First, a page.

Long ago I knew a very good artist who had been hired to create the art for a video game. One day he came to work and was surprised that his software worked differently than it had the day before. “Oh,” said one of the engineers, “your software was upgraded. Now you’re running version 3.2.” The artist had no idea what the engineer was talking about, because he hadn’t realized that the numbers after the software’s name meant anything. He thought they were like the letters and numbers for cars, so that the numbers after ArtPro 3.2 were like the designation after Lexus RX 350. For attorneys new to Technology Assisted Review (TAR), terms like TAR 1.0 and TAR 2.0 can be just as confusing. Unlike version numbers for a single software program, these names refer to multiple different software programs, all of which do the same thing: use machine learning techniques to help attorneys determine which documents in a review are relevant.
So what is TAR 1.0? Lumped together under this name are most of, including the first set of, predictive coding programs. These tools, in general, first create a random sample of documents, called a control set, that humans tag as relevant or non-relevant. Then the software creates smaller training sets of documents that humans also tag for relevance. After each training round, the software builds a model of what it thinks a relevant document is, and tests that model on the human-tagged documents in the control set to see how many relevant documents in the control set it tagged correctly. These training rounds continue until the best possible computer model has been created. That’s roughly the routine that these programs follow, with some variations — some use human-chosen documents, called “seed sets”, in their training rounds; how they decide that training is complete varies; each has different tools for validating success — but that is how these programs work in general.
So what term should we use instead of TAR 1.0? I’m not an attorney, I’m a product manager with years of software development in my background. I’ve performed deep tests of several of these types of programs, including testing Equivio’s Relevance and Xerox’s Omnix quite extensively. I kept trying to come up with something pithy, but “control/training set” was the best I could do. Then I realized that Predictive Coding, which is how I first described these tools, is a good name for them.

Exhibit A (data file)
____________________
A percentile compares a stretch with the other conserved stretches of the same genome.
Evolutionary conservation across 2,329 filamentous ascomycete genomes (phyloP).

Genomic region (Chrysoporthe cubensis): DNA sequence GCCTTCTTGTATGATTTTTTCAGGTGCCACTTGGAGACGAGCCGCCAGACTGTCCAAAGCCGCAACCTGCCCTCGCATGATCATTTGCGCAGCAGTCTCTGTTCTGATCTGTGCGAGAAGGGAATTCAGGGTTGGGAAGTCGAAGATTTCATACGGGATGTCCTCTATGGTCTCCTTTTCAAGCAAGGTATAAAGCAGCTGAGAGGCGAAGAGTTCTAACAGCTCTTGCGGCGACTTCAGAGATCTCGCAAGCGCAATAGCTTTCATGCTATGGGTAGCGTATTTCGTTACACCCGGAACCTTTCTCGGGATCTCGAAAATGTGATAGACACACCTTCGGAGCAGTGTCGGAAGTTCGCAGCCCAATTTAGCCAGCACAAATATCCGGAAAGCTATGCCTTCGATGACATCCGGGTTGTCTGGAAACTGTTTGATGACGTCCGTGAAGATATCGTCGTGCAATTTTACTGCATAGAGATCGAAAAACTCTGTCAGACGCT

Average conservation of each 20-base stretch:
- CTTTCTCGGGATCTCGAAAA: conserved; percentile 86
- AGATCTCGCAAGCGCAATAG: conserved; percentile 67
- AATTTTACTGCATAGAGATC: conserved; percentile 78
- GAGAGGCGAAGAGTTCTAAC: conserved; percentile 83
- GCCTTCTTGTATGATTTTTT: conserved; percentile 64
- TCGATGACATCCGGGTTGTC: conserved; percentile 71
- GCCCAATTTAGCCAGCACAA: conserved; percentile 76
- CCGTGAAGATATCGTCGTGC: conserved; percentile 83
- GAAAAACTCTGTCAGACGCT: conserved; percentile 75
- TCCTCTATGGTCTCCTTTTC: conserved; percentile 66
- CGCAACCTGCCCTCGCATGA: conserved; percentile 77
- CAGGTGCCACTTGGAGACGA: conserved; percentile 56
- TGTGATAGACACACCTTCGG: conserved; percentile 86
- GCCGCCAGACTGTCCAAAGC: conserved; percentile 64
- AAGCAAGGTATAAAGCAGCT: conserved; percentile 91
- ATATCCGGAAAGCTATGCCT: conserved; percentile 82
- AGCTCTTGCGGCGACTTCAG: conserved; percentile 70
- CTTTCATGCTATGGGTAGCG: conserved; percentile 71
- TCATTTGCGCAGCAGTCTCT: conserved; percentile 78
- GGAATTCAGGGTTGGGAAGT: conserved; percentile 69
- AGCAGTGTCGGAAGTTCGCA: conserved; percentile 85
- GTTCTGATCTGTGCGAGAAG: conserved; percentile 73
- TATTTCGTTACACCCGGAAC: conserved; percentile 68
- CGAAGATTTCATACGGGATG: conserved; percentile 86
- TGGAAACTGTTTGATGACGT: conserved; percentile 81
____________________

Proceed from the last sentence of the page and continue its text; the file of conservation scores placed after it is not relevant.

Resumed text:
What is TAR 2.0, then? TAR 2.0 refers to a program that uses Continuous Active Learning (CAL). CAL differs from Predictive Coding in that, first, there are no control or training sets. The human reviewer can tag as few as one document as relevant, and CAL can use that document to build its first model and tag the remaining documents. Humans review a set of the newly CAL-tagged documents, and if the humans disagree with the tags, CAL rebuilds its model and retags the documents. CAL also feeds documents to human reviewers that may be “edge cases” to help improve its understanding of a relevant document.
As far as I know there are only two CAL software products out there, and John Tredennick of Catalyst was kind enough to not only give me a demo of their CAL product, Insight, but also to set up an account for me to test it. I was impressed with the demo, not only with the results shown but in particular with how quickly Insight built the model. Unfortunately my schedule meant I couldn’t actually test Insight, so I can’t speak with any authority on the results, but Insight does solve the dreariness of having to tag 500 documents before any model is built.
So I recommend we refer to these TAR products as either Predictive Coding or Continuous Active Learning. These aren’t perfect terms, because Equivio’s Relevance (a Predictive Coding program) would add documents to its training rounds that it considered edge cases for both relevant and non-relevant in order to improve its algorithm, similar to how CAL feeds documents to human reviewers, so the distinctions aren’t perfect. The best solution is to know what you want to accomplish with your review, and to make sure you understand the software you’re going to use.
Oh, and the artist? The video game flopped (though it won an award for its beautiful art), and he went on to have a distinguished career as a US Marshal.